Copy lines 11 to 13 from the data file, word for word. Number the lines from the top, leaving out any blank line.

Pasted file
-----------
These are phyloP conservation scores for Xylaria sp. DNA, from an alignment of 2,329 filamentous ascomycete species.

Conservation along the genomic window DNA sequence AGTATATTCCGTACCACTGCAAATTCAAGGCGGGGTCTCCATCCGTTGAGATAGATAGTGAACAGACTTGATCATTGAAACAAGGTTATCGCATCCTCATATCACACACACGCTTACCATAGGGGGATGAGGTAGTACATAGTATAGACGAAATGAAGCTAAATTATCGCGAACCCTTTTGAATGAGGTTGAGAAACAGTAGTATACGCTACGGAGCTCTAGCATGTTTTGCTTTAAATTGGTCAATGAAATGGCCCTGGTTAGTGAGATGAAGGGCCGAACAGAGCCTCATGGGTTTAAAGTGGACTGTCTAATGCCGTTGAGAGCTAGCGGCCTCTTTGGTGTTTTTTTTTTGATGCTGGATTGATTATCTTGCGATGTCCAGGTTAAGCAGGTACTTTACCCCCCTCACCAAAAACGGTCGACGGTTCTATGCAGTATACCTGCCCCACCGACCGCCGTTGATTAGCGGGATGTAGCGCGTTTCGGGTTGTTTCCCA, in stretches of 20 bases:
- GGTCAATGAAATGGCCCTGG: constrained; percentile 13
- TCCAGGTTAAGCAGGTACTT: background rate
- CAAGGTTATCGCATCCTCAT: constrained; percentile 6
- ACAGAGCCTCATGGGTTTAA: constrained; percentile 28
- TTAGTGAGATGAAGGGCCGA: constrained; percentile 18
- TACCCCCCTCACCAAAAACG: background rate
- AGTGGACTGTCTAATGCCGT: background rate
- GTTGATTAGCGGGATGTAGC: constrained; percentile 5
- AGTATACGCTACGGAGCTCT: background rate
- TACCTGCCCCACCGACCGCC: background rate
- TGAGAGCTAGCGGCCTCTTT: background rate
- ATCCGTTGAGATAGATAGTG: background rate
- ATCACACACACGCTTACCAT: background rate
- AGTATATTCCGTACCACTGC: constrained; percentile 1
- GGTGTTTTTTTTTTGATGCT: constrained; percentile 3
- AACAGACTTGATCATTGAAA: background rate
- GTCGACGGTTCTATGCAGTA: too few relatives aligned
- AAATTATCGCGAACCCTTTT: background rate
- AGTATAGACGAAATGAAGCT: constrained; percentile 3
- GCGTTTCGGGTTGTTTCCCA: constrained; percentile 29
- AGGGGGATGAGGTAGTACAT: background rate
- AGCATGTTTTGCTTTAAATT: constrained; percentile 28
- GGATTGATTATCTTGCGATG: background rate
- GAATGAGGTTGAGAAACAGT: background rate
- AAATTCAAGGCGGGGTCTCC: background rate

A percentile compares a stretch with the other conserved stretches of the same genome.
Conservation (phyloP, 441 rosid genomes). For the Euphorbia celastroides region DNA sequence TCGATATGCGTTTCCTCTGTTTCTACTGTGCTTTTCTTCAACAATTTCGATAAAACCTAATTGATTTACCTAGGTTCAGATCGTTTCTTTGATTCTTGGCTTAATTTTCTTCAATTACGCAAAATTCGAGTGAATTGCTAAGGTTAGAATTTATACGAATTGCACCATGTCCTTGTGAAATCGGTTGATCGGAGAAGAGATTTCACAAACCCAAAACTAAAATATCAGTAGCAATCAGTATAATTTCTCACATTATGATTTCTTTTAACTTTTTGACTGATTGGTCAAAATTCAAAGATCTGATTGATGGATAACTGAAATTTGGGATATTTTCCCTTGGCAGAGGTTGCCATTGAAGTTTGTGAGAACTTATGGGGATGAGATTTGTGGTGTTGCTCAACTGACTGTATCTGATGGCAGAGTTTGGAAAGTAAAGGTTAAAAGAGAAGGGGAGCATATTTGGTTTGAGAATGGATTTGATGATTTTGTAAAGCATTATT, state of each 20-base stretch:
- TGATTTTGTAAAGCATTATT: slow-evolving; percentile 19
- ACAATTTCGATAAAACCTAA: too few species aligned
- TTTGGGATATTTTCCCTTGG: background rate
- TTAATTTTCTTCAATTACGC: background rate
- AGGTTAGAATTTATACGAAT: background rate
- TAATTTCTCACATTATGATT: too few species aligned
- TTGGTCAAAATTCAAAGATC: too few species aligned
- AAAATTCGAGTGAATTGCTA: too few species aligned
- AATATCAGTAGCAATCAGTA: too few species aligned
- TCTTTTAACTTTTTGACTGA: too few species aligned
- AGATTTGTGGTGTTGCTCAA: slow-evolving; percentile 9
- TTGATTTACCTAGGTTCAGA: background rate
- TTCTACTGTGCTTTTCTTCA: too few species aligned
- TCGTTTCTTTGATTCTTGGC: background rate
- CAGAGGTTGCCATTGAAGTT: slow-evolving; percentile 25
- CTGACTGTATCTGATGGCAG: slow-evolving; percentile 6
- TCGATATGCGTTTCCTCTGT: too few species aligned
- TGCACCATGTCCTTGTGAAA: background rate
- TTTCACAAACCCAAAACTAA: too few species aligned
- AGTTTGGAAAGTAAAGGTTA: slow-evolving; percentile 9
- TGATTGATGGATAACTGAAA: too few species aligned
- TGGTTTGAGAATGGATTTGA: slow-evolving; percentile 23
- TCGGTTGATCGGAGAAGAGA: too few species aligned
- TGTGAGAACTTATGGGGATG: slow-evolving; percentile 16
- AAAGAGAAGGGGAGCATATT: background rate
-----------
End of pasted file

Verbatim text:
- AGTATACGCTACGGAGCTCT: background rate
- TACCTGCCCCACCGACCGCC: background rate
- TGAGAGCTAGCGGCCTCTTT: background rate